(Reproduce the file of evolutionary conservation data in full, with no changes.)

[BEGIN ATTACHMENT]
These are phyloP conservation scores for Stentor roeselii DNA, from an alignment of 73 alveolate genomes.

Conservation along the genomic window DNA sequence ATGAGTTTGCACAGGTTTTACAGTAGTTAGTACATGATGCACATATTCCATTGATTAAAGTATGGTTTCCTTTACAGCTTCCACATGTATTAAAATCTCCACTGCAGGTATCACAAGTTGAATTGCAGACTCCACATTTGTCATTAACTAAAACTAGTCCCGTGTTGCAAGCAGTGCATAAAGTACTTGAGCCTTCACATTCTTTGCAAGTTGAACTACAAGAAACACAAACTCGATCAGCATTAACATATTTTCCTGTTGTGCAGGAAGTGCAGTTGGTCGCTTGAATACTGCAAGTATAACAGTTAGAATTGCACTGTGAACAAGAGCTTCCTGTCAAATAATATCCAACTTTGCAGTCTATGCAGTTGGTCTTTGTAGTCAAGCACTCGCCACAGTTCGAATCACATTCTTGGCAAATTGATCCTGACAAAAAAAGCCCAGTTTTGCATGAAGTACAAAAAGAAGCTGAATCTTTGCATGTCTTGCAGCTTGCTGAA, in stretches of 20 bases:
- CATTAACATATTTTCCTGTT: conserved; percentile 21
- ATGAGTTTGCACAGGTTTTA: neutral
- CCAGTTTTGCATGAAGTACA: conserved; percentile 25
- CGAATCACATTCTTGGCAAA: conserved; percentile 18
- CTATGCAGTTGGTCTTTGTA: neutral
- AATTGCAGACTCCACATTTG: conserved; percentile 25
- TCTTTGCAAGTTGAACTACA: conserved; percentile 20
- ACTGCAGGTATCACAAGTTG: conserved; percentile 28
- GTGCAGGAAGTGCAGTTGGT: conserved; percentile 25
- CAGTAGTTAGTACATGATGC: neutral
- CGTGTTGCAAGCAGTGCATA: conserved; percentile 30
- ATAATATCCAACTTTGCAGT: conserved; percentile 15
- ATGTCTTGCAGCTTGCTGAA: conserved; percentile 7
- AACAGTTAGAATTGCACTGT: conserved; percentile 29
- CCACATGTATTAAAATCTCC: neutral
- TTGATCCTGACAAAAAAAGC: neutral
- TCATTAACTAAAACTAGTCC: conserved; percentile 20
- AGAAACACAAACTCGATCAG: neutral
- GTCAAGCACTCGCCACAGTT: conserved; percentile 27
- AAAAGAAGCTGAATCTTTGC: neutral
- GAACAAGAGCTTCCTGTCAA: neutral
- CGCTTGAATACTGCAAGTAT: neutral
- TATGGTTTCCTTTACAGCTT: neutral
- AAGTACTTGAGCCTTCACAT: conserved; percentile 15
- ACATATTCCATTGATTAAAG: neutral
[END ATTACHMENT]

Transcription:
These are phyloP conservation scores for Stentor roeselii DNA, from an alignment of 73 alveolate genomes.

Conservation along the genomic window DNA sequence ATGAGTTTGCACAGGTTTTACAGTAGTTAGTACATGATGCACATATTCCATTGATTAAAGTATGGTTTCCTTTACAGCTTCCACATGTATTAAAATCTCCACTGCAGGTATCACAAGTTGAATTGCAGACTCCACATTTGTCATTAACTAAAACTAGTCCCGTGTTGCAAGCAGTGCATAAAGTACTTGAGCCTTCACATTCTTTGCAAGTTGAACTACAAGAAACACAAACTCGATCAGCATTAACATATTTTCCTGTTGTGCAGGAAGTGCAGTTGGTCGCTTGAATACTGCAAGTATAACAGTTAGAATTGCACTGTGAACAAGAGCTTCCTGTCAAATAATATCCAACTTTGCAGTCTATGCAGTTGGTCTTTGTAGTCAAGCACTCGCCACAGTTCGAATCACATTCTTGGCAAATTGATCCTGACAAAAAAAGCCCAGTTTTGCATGAAGTACAAAAAGAAGCTGAATCTTTGCATGTCTTGCAGCTTGCTGAA, in stretches of 20 bases:
- CATTAACATATTTTCCTGTT: conserved; percentile 21
- ATGAGTTTGCACAGGTTTTA: neutral
- CCAGTTTTGCATGAAGTACA: conserved; percentile 25
- CGAATCACATTCTTGGCAAA: conserved; percentile 18
- CTATGCAGTTGGTCTTTGTA: neutral
- AATTGCAGACTCCACATTTG: conserved; percentile 25
- TCTTTGCAAGTTGAACTACA: conserved; percentile 20
- ACTGCAGGTATCACAAGTTG: conserved; percentile 28
- GTGCAGGAAGTGCAGTTGGT: conserved; percentile 25
- CAGTAGTTAGTACATGATGC: neutral
- CGTGTTGCAAGCAGTGCATA: conserved; percentile 30
- ATAATATCCAACTTTGCAGT: conserved; percentile 15
- ATGTCTTGCAGCTTGCTGAA: conserved; percentile 7
- AACAGTTAGAATTGCACTGT: conserved; percentile 29
- CCACATGTATTAAAATCTCC: neutral
- TTGATCCTGACAAAAAAAGC: neutral
- TCATTAACTAAAACTAGTCC: conserved; percentile 20
- AGAAACACAAACTCGATCAG: neutral
- GTCAAGCACTCGCCACAGTT: conserved; percentile 27
- AAAAGAAGCTGAATCTTTGC: neutral
- GAACAAGAGCTTCCTGTCAA: neutral
- CGCTTGAATACTGCAAGTAT: neutral
- TATGGTTTCCTTTACAGCTT: neutral
- AAGTACTTGAGCCTTCACAT: conserved; percentile 15
- ACATATTCCATTGATTAAAG: neutral